Knowledge management presents a new way of understanding organizations and companies, and is especially suited to sophisticated and highly technical firms and operations such as those in the construction industry.
This new book draws on hard data from three separate research programs in Sweden and shows how the concept of knowledge can make sense in the construction industry, an industry which can be viewed in essence as being engaged in the material transformation of "nature into buildings". In particular it explores and examines three different businesses: a medium sized construction firm; Wingårdh Architecture, Sweden’s most prestigious architecture firm; and BESAB, a specialist concrete injection firm working on underground construction. An emerging theme is the situational and context-bound nature of knowledge in the construction industry, thus showing "knowledge" to be a remarkably heterogeneous concept.
A range of readers should find the book useful, from students and construction managers through to researchers.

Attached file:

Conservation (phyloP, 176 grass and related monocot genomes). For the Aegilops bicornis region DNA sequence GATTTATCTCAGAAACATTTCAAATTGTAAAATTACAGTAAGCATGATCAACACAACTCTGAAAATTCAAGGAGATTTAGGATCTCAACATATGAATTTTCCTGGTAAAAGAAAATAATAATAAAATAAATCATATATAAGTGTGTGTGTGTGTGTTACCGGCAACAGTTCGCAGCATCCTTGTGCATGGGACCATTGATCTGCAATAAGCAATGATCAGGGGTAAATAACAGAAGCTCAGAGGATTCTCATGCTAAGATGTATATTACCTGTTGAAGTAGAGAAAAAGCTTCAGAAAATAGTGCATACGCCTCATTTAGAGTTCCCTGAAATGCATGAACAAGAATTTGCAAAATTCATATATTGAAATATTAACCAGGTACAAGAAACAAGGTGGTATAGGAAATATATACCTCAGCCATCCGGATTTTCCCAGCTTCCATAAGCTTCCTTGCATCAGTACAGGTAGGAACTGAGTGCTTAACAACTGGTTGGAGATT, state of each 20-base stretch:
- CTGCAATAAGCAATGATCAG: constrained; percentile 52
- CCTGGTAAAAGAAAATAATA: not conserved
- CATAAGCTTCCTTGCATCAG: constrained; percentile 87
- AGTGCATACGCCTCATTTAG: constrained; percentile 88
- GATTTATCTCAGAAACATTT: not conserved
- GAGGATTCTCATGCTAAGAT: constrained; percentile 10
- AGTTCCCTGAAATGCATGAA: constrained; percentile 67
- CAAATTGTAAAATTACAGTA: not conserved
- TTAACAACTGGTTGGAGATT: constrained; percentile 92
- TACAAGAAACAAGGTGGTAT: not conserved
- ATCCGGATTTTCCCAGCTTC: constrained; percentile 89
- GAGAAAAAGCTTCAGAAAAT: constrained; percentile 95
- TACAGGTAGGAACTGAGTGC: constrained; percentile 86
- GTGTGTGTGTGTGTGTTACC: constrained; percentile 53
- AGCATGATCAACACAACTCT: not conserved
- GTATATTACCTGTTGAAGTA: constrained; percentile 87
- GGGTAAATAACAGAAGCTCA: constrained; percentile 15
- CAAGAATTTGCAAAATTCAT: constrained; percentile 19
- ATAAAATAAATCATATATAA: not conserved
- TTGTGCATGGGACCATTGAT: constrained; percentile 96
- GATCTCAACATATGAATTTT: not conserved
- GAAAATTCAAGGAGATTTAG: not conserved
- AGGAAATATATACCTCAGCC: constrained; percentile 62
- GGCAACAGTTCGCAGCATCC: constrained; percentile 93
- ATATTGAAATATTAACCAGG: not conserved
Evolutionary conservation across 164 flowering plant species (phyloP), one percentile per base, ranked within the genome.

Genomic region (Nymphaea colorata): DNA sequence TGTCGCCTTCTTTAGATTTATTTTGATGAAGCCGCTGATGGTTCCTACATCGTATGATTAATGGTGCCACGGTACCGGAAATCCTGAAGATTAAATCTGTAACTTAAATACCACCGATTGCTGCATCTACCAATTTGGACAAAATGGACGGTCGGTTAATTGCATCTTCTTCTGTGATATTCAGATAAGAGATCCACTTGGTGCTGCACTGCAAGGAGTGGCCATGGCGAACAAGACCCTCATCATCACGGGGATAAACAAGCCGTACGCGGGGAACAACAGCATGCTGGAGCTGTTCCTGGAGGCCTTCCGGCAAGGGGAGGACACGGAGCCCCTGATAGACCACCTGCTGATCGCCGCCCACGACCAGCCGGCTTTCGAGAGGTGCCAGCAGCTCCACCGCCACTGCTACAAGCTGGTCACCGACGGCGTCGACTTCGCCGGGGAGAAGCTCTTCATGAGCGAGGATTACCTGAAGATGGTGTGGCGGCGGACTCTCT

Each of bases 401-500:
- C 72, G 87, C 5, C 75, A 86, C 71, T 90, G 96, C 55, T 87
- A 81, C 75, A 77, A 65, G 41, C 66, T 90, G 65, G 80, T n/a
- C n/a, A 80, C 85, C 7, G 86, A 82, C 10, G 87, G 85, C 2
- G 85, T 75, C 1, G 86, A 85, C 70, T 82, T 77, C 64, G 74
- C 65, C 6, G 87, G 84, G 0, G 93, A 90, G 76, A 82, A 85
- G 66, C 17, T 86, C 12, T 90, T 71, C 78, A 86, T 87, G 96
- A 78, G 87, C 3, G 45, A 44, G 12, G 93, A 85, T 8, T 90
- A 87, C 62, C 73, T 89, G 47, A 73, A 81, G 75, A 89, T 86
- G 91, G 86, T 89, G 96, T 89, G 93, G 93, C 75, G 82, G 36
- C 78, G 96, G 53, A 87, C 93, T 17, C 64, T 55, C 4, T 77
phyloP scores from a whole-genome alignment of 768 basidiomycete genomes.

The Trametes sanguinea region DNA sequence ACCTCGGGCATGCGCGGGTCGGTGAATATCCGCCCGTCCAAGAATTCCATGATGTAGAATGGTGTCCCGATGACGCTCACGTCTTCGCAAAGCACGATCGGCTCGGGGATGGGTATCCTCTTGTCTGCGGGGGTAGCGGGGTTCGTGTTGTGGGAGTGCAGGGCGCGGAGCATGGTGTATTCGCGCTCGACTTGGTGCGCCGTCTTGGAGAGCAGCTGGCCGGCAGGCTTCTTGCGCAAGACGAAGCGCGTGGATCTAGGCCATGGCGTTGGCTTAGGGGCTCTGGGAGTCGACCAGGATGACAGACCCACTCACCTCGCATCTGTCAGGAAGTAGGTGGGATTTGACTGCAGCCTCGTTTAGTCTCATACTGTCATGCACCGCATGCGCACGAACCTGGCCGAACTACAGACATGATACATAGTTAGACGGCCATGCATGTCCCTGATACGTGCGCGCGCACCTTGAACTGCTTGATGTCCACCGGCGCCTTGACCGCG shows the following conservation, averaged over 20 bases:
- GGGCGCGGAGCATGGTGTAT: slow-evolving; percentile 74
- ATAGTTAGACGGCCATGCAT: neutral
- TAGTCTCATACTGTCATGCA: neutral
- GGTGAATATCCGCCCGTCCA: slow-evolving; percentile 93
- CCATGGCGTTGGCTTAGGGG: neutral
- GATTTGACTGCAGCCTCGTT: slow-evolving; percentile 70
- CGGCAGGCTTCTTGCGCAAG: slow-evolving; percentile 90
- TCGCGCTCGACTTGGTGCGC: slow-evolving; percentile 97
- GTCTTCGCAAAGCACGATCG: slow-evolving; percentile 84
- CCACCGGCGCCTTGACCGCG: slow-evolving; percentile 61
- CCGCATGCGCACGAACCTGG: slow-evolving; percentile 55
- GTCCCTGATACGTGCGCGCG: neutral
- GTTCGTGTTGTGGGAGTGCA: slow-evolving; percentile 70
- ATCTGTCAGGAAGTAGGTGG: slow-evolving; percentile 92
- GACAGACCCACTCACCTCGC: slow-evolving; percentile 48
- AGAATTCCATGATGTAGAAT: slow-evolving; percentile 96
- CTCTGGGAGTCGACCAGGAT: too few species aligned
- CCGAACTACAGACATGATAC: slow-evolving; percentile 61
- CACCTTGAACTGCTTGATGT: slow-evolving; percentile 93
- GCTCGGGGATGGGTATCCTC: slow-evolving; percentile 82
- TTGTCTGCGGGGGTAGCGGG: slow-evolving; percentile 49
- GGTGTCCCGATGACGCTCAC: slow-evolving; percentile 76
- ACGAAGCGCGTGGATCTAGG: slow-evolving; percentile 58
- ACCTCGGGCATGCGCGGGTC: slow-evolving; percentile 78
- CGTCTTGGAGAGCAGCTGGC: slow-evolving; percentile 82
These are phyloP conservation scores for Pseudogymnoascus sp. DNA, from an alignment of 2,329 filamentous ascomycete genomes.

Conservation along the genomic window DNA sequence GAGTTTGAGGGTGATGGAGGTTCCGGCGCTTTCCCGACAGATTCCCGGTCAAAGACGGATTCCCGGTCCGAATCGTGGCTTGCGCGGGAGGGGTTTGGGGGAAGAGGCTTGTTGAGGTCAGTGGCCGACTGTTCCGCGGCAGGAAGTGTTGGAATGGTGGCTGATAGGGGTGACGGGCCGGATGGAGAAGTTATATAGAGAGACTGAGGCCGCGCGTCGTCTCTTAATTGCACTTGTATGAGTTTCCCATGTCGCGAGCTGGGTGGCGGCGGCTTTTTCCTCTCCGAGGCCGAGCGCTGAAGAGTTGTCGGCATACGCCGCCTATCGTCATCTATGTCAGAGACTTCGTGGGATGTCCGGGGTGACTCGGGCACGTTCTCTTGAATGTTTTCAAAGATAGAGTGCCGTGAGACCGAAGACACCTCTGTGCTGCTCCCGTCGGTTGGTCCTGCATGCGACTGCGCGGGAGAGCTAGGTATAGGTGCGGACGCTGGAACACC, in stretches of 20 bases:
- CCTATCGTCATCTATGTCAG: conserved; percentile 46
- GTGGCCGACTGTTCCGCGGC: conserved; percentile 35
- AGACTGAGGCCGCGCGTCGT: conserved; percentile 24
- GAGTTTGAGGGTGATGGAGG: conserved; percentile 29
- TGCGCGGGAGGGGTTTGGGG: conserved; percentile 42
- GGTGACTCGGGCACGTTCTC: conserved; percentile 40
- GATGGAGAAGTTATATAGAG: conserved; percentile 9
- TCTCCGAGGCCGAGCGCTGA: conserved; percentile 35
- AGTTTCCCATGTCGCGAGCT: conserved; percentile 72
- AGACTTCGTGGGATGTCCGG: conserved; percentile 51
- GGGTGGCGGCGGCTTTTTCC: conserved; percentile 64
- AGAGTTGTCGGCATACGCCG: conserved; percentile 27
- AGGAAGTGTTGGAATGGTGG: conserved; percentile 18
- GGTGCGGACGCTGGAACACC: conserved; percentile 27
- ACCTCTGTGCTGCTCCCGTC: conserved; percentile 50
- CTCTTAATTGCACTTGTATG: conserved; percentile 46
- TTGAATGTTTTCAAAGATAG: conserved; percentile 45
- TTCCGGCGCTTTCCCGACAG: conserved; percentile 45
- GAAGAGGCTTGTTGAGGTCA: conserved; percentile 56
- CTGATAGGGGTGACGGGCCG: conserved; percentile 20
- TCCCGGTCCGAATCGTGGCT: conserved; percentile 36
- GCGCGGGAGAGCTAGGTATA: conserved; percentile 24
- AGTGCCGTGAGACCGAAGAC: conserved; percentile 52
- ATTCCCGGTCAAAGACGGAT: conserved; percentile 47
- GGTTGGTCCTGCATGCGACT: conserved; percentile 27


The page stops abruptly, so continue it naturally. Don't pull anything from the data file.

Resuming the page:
Table of Contents
1. Managing Knowledge in the Construction Industry 2. Site Manager Work and the Use of Coaching 3. Architectural Work as Practice: Materialized Semiosis 4. Knowing the Concrete: Knowledge and Skills in a Specialist Construction Company 5. Knowledge and Construction Work: Concluding Remarks
Alexander Styhre is Professor of Operations Management in the School of Technology Management, Chalmers University of Technology, Sweden. He is the author, co-author and editor of thirteen books in the field of organization theory, including The Innovative Bureaucracy: Bureaucracy in the Age of Fluidity (Routledge, 2007).
"Managing Knowledge in the Construction Industry provides a challenging and stimulating account, invoking theoretical resources that are sometimes surprising, but consistently leading to interesting and useful insights."
"As a theoretically sophisticated, yet empirically grounded, window into the lived experience of various actors in the construction sector, the book has a great deal to offer."
- Nick Marshall, Centre for Research in Innovation Management, University of Brighton